I am glad you feel great. I know that I wouldn't with labs like yours (been there), but we are all different and have different needs.

Quote:
I cut back to one grain because I was afraid of going hyper.
Judging by your labs, there is no worry of that right now.

Quote:
Also, I started using progesterone cream because that helps support healthy thyroid also.
Yes, but not as directly as taking your meds and supplements and properly feeding the thyroid gland and liver.

Quote:
Also, I lost 5 pounds over the span of a month. Also, I do low carb diet, but that's the only way I can lose!
Congrats on the weight loss, but, just because low-carbing helps you lose weight doesn't mean it is good for you.

On the Atkins website, they quote a medical journal article in which it is pointed out that TSH and T3 will both drop when you are on a low-carb diet. Atkins people clam that this is normal, but I disagree. T3 should remain at a fairly constant level regardless of weight (same concentration in your blood), and TSH is not stable enough to care about anyhow. They point out that the higher your fat intake, the more your T3 would drop on a low-carb diet.
Low carbing causes your T3 to drop, because it is a strain on the liver. The liver, because it is deprived of glucose and simple carbohydrates has to work extra hard to convert glycogen which was previously stored in your muscle tissue to glucose, which is a difficult process. This leaves little or no time for T3 conversion.

Low carbing causes your TSH to drop, because your body, sensing a deprivation of necessary nutrients (carbohydrates are a nutrient, too) wants to slow your metabolism. Why would you want to SLOW your metabolism to lose weight? The goal in weight loss is to RAISE your metabolism to help you shed the pounds, then maintain that higher metabolism to keep the weight off, right? Isn't that what a reputable nutritionist would tell you? So how is low-carbing good if it tries to lower your metabolism in two ways (dropping TSH and dropping T3)?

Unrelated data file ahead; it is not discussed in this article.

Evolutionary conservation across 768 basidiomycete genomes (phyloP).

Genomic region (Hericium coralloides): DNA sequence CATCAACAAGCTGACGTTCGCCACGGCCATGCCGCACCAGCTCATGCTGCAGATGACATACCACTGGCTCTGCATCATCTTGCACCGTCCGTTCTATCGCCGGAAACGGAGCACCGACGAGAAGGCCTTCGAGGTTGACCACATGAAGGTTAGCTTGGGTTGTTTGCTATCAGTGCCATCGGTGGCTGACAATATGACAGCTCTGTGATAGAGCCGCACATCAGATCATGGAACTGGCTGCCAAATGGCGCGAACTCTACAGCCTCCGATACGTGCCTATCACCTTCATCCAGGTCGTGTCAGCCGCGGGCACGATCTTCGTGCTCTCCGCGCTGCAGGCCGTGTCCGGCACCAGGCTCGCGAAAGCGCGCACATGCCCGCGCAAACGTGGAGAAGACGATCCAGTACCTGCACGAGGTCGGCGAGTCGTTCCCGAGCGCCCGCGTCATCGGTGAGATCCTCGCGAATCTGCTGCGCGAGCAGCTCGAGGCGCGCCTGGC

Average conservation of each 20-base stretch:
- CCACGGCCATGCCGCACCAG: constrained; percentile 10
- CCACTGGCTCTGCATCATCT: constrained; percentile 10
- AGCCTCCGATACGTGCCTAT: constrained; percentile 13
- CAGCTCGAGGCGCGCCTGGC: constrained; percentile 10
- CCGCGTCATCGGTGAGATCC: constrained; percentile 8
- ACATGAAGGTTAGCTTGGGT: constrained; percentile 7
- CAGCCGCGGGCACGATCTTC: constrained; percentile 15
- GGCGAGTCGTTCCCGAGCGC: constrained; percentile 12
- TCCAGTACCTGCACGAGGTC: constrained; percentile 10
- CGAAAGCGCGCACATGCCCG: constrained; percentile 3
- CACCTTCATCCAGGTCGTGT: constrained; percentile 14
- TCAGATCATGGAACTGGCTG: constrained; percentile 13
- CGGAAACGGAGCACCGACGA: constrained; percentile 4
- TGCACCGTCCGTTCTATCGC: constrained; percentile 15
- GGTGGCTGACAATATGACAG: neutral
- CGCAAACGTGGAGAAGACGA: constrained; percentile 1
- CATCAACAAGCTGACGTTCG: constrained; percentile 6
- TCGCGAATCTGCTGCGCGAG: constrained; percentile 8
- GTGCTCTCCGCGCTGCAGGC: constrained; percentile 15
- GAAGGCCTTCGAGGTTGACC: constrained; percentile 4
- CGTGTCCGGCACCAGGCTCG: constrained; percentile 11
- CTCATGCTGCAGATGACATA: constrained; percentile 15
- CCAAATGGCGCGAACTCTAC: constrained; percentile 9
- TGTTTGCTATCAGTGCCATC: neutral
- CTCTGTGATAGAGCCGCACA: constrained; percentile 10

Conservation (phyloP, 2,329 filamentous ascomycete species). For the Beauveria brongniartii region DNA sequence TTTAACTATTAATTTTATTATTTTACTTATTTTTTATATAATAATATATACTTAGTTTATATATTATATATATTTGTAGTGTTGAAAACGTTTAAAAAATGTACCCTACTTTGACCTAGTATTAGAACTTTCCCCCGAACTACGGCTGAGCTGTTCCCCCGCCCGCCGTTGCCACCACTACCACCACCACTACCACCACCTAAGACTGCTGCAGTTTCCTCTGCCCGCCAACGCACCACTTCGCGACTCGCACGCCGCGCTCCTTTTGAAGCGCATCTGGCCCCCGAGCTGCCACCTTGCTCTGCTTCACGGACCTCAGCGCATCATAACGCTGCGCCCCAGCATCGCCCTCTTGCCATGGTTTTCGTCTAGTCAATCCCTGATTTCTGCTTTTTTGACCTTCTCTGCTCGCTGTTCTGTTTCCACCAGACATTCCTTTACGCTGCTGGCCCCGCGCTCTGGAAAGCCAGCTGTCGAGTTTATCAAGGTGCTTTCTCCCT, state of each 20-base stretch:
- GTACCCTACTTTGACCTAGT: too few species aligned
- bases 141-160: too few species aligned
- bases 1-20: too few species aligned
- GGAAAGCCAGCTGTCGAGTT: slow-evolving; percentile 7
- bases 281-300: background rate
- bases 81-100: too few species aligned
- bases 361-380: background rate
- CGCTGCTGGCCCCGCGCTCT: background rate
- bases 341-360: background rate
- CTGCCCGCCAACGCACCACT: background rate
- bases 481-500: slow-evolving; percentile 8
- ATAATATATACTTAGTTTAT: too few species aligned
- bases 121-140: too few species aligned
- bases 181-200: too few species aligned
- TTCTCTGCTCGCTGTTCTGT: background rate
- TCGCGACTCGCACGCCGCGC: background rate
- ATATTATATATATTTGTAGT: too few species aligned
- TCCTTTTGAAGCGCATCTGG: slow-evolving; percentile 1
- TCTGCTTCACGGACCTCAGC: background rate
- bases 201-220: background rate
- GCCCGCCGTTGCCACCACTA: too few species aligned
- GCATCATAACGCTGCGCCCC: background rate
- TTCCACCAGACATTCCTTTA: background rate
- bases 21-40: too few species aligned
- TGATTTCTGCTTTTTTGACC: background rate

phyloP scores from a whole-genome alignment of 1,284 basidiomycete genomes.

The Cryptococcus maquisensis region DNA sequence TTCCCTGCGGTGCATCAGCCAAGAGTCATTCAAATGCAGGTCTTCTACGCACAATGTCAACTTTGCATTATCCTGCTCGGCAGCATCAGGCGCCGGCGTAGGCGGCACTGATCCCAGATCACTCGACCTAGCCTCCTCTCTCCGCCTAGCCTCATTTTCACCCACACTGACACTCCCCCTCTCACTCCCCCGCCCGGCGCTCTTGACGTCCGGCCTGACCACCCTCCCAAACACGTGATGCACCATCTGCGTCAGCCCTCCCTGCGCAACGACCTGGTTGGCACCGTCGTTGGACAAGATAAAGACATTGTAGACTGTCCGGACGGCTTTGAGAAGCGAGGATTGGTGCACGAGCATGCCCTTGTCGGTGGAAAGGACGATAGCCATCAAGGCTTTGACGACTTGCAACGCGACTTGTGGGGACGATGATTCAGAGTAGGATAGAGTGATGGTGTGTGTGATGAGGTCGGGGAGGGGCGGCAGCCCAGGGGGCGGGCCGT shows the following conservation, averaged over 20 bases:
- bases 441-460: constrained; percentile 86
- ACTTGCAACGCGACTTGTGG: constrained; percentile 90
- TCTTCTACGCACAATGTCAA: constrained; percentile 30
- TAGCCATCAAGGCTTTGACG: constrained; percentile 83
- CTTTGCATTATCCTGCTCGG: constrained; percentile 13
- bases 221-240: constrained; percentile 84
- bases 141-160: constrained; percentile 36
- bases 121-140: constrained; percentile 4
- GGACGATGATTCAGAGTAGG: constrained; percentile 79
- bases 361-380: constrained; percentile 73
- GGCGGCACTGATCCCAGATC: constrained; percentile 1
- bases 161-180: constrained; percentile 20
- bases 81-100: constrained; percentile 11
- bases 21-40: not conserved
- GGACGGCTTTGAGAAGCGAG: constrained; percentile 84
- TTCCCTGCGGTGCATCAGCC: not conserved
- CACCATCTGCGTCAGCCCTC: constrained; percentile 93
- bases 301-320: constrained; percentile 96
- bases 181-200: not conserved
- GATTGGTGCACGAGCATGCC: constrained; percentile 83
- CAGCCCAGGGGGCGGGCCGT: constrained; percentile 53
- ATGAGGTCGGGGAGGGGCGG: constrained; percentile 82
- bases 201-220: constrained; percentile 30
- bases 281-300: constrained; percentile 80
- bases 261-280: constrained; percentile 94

Another point to consider is that a great deal of the initial weight loss that is so "impressive" when low carbing is water weight. Glycogen attracts water. For every gram of Glycogen stored in your gody, there are 2.5 grams of water stored with it. When your body starts burning up glycogen for fuel, then you naturally start shedding water weight. There are other ways to lose water weight, like keeping yourself properly hydrated by drinking plenty of water (at least a half-gallon/two liters daily). Sodas, coffee, and tea don't count. Caffeine also liberates glycogen, thus the diuretic effect it has, but this is not the way!

Glycogen is what you get energy from when you release adrenaline. It is meant to be an emergency supply of energy in times of great stress, so depleting your glycogen by low carbing and ingesting caffeine reduces your body's reserve energy source and might leave you less able to react in an emergency situation when your body actually NEEDS glycogen.

Diet if you must, but be educated on the effects of the diet. Study not only the materials that support the diet, because they tell you only the "good" (you'll lose weight), but don't tell you the bad, but study the scientific literature on the diet that exposs the weaknesses, too. Weight the strengths and the weaknesses and make sure you know what you are getting into.
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Last edited by Meep; 11-29-2004 at 08:55 AM.